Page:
Posted: October 6, 2011
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Hands-on with Invasive Cane Toads and Restoration Sites


Name: Sigrid Heise-Pavlov, Dr. rer. nat.
Position: Lecturer in Rainforest Ecology
Program: Tropical Rainforest Studies

During the last two weeks students became familiar with hands-on scientific work. In the first week they had to design a study on feeding habits, parasites and population structure of cane toads, an invasive species of Australia.

After the preparation of the study they went out collecting cane toads in three different restoration sites. Toads were then dissected in the laboratory of the School. Once data on lungworms, fat bodies and stomach contents had been collected, students started writing up a scientific paper on a question of their choice. This was challenging as they had to justify the question, make a prediction and use the collected data to answer the question. Classes on statistical methods and rules of scientific writing helped them to prepare a good paper. Already at the end of the second week students got feedback on how they did in their first challenge in order to improve the second scientific paper.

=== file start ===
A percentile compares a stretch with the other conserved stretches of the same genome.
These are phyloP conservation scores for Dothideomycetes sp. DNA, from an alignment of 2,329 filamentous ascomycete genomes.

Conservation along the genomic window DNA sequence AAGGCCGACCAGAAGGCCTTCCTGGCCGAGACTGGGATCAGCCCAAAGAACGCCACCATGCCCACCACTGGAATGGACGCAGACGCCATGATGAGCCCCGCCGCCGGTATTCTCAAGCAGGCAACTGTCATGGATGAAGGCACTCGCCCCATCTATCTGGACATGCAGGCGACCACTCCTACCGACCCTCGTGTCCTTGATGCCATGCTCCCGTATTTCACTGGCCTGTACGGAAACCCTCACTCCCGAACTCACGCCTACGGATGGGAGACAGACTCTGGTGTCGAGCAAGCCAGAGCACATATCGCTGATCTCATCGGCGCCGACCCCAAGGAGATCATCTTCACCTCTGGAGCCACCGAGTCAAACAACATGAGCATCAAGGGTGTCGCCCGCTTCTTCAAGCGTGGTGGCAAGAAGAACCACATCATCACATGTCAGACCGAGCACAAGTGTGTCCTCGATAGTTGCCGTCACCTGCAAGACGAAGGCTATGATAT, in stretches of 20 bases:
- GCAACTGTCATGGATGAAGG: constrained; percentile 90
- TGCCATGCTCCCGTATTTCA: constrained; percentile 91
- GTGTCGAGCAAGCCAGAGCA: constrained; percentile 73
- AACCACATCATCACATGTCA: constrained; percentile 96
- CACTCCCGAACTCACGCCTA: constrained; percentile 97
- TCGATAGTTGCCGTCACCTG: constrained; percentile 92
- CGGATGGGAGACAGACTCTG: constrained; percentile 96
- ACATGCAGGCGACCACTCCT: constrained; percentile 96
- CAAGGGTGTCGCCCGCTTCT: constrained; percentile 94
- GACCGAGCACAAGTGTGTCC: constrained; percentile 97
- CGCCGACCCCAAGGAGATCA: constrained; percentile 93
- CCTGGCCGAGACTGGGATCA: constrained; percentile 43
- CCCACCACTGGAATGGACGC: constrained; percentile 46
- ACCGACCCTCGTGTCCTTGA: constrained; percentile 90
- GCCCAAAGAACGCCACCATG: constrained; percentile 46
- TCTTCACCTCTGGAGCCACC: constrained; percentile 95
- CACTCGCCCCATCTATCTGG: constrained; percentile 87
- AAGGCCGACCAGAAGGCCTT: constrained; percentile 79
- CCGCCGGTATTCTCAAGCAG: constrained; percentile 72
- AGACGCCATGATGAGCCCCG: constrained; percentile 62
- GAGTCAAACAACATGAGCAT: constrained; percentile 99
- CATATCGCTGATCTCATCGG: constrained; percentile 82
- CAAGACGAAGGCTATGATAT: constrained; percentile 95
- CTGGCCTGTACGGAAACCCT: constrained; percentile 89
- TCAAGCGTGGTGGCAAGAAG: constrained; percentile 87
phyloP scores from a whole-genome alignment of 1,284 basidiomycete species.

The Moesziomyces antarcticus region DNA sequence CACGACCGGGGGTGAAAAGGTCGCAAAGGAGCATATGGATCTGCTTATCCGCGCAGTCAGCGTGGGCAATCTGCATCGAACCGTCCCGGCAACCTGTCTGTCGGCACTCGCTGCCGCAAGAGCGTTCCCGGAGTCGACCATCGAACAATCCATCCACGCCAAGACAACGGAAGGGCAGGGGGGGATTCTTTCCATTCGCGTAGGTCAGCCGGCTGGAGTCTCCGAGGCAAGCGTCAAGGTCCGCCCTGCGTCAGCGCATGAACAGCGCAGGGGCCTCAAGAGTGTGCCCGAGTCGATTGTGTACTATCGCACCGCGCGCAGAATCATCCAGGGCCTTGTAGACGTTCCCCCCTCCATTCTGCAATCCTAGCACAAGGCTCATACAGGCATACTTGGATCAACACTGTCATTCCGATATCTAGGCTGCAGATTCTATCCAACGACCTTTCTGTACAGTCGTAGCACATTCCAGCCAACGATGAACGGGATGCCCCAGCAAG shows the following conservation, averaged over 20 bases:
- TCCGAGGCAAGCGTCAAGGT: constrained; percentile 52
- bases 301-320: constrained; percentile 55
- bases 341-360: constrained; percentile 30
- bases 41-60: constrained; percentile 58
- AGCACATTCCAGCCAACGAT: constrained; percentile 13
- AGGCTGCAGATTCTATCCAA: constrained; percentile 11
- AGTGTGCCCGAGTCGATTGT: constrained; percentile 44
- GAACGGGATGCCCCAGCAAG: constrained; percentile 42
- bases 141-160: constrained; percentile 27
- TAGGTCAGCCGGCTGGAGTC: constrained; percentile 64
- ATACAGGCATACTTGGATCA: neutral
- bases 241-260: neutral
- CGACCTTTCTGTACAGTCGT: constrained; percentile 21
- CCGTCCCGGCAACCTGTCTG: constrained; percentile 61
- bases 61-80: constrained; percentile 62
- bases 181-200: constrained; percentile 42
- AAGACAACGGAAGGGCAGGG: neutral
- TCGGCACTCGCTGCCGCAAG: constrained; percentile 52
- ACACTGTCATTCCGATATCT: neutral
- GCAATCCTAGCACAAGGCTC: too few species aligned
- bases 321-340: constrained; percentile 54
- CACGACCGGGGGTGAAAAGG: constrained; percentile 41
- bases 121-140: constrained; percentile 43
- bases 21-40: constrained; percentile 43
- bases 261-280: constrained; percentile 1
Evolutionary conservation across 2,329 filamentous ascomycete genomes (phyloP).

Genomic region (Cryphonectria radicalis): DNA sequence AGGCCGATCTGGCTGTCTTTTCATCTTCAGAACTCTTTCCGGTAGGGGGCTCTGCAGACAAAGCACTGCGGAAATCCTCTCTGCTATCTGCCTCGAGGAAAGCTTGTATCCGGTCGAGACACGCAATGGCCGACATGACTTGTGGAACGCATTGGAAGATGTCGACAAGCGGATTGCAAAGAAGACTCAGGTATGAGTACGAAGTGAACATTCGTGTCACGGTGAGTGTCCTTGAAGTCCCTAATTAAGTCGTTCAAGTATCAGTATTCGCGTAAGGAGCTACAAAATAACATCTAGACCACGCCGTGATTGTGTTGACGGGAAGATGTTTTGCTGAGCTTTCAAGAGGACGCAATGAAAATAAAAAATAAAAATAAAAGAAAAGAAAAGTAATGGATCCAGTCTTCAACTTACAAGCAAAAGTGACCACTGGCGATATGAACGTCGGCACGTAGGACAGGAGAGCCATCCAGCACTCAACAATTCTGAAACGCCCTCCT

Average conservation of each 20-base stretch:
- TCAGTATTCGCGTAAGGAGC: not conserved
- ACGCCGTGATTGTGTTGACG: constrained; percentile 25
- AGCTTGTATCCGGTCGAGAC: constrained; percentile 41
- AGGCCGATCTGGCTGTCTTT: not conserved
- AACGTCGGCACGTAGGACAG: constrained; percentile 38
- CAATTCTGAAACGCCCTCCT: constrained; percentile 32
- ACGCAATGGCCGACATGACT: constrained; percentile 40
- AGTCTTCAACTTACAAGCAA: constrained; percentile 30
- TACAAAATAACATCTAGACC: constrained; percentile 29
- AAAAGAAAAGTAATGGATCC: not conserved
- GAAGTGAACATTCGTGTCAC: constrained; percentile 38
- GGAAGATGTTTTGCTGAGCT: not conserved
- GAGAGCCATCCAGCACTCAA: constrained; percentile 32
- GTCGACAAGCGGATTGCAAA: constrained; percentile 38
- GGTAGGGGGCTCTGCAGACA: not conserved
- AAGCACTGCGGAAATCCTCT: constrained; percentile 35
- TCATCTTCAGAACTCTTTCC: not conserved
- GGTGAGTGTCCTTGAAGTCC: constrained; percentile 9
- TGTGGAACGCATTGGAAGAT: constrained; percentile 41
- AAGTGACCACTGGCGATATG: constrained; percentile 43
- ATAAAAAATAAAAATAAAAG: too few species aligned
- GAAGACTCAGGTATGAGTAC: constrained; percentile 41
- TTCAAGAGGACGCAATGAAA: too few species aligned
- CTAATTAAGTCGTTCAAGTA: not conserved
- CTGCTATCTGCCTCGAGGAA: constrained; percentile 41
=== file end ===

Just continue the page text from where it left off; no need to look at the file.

The second scientific paper will be on the growth of rainforest seedlings in restoration sites. In the second week students measured heights and density of seedlings six months after they had been planted to assess their survival and growth rates. An assessment of weed densities will help develop better management practices for restoration sites. With their experience in dealing with data sets, doing statistical analyses, and writing up scientific papers, students will now have it easier to develop a new paper.

These exercises are essential in preparing the students for the Directed Research Projects where each student is responsible for her/his own data collection, management and write-up of a report.

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